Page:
California warehousing costs drive companies farther from the ports

In Southern California, as in every major US port market, the conventional balancing act regarding warehouse costs has always been that you pay more for warehousing and less for drayage to be close to the Ports of L.A. and Long Beach, and more for drayage and less for warehousing if further from the Ports.

This is still the case, but more and more companies are being driven towards the latter option. For one, there simply isn’t much (if any) warehouse space close to the ports, and any space that is available is often prohibitively expensive. But in the Inland Empire (IE) – which is anywhere from 50-80 miles east of the ports – there is comparatively more space (though not plentiful by any stretch), and it is also brand-new with higher ceilings and larger truck yards. Of course, this space is also far more expensive than in even the recent past, but much less so than space in close proximity to the ports. By weighing these factors against each other, companies like Weber Logistics (which has recently opened large facilities in San Bernardino and Moreno Valley and has 9 DCs within the IE) are strategically investing in properties further from the Ports, even though it means a longer dray, as overall costs fall within the financial “sweet spot” for the largest segment of the shipping community.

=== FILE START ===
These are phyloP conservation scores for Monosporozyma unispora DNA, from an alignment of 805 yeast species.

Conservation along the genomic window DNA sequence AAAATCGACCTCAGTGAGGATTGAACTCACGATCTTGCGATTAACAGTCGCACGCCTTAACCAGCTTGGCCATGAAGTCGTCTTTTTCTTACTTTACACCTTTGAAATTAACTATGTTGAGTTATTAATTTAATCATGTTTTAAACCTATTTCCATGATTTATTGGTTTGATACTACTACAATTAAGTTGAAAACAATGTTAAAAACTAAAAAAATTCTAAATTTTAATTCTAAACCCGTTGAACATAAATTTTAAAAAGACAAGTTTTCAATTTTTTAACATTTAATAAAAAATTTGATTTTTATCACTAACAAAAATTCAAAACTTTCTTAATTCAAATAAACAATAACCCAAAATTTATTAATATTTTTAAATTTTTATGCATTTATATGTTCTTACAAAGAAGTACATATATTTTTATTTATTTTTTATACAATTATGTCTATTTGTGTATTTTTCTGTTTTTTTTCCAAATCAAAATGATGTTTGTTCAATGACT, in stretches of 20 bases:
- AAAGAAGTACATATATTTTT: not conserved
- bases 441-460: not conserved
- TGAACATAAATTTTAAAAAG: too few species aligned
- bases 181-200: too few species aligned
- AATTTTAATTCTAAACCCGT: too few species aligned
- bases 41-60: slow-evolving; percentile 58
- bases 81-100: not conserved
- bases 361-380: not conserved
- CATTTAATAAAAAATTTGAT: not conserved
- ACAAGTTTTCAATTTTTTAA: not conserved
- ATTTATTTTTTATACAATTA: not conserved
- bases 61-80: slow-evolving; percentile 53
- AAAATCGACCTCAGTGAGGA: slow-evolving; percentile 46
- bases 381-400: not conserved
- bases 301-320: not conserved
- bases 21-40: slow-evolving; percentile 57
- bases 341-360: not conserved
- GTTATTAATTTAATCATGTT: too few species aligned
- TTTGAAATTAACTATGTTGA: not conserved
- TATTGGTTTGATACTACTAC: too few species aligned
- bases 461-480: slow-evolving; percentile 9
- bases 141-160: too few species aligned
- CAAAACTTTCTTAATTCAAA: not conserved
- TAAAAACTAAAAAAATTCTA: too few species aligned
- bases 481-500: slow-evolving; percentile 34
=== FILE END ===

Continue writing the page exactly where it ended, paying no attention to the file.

How can you mitigate high warehouse costs?

So, placing your facilities further away from the ports – not only in California, but other major port markets like Savannah, Norfolk, and NY/NJ – is one way to mitigate rising warehousing costs. The following may also be effective.

1. Partner with a 3PL provider and lock in rates. While you may be able to find warehousing space yourself, it’s an arduous task. You then still need to equip and staff the facility, which is also very challenging.

However, by partnering with a 3PL that already has space in your desired location and has demonstrated the ability to keep it staffed and deliver a high-level of service, you can save yourself innumerable headaches. You can also reduce costs. For example, a shared warehousing agreement enables you to share the 3PL’s space with other companies and pay only for the space and services you require. Committing to a 3PL partner now guarantees that your inventory levels and space requirements can be met, while locking in your rates before they go up any further.